Paddling Technique

Paddling Technique

[main paddling page]

Paddle Alignment

A vertical paddle shaft gets the paddle as close to the hull as possible, maximizing efficiency. Note that things like sound (splashing) or cavitation (churning) require energy to produce. Any energy you put into either of those is energy you take away from thrust. Enter and exit the water cleanly, and get the entire paddle blade into the water before pulling.


You’ll see a lot of people paddling with only their arms. Their shoulders barely move, and they may be lunging forward to get better reach and start their paddle stroke farther forward. None of this is very efficient, and the “arms only” technique places all the loading on biceps and triceps, relatively small muscles that simply won’t have the stamina or power of larger muscles.

Try this: take about a dozen paddle strokes with your arms straight and elbows locked. You’ll be surprised that you can actually do this, but it takes a lot of twisting. If you do this enough, you’ll realize a couple of things:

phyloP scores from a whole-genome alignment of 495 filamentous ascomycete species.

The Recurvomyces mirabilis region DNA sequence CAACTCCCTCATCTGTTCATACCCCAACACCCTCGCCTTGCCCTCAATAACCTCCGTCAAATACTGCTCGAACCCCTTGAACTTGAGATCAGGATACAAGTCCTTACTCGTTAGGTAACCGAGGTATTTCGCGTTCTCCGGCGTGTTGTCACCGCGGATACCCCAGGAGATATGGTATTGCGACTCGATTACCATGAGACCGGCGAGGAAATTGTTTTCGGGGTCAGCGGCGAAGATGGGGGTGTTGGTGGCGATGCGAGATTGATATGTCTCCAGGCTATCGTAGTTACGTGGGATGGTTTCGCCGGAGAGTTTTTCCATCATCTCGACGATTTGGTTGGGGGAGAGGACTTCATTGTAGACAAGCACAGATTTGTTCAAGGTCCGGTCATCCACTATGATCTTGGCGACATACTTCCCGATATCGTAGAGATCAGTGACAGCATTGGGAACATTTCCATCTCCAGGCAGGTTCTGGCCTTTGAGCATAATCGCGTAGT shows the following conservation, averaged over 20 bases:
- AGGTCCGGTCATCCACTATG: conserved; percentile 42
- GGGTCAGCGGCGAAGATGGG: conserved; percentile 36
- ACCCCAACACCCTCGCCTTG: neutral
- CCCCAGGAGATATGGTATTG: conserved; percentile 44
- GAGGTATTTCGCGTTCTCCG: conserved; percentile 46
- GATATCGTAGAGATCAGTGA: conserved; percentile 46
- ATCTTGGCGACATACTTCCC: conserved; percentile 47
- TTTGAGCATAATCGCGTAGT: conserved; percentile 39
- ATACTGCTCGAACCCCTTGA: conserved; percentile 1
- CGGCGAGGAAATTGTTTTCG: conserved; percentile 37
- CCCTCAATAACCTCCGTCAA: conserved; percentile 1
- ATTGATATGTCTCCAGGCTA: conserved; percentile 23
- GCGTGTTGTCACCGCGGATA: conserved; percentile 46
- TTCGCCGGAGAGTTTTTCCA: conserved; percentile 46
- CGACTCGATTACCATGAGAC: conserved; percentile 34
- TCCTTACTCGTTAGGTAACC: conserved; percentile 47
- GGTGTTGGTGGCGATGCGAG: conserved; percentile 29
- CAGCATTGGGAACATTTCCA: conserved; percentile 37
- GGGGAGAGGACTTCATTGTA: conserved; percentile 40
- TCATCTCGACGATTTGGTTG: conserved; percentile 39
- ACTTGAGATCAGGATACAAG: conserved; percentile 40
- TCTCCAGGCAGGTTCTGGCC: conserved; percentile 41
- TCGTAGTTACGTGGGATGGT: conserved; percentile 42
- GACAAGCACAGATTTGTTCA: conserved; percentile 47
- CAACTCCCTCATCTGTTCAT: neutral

First, rather than lunging forward, twisting your torso pivots your arms such that you have a lot of reach forward, without lunging.

Second, rather than using the muscles in your arms, your lats become engaged to do all the work. These muscles are far larger, stronger and have more stamina than your arms. You’ll be getting a lot of power, and you’ll tire less easily.

Obviously, keeping your arms completely locked isn’t good technique — but you’ll find a balance point where your shoulders are rotating as you paddle, and your arms bend very little — mostly for loading and recovery.

A note on posture: lots of people slouch in the seat, especially if conditions are rough, thinking that lowering the center of gravity makes them more stable. But you can’t rotate your torso effectively while slouching, which means your paddling technique suffers. You’re also less stable when slouching.

Try this: in waist-deep water, have a friend position themselves at your bow and grab your boat.  Without touching your paddle to the water, try to stay upright as they gently rock your boat from side to side. Try this slouching, and while sitting up with good posture. You’ll find your hips are much more mobile when you’re not slouching, and that you can then adapt and correct for boat movement more quickly. Which, in a canoe or kayak, is where your stability really comes from.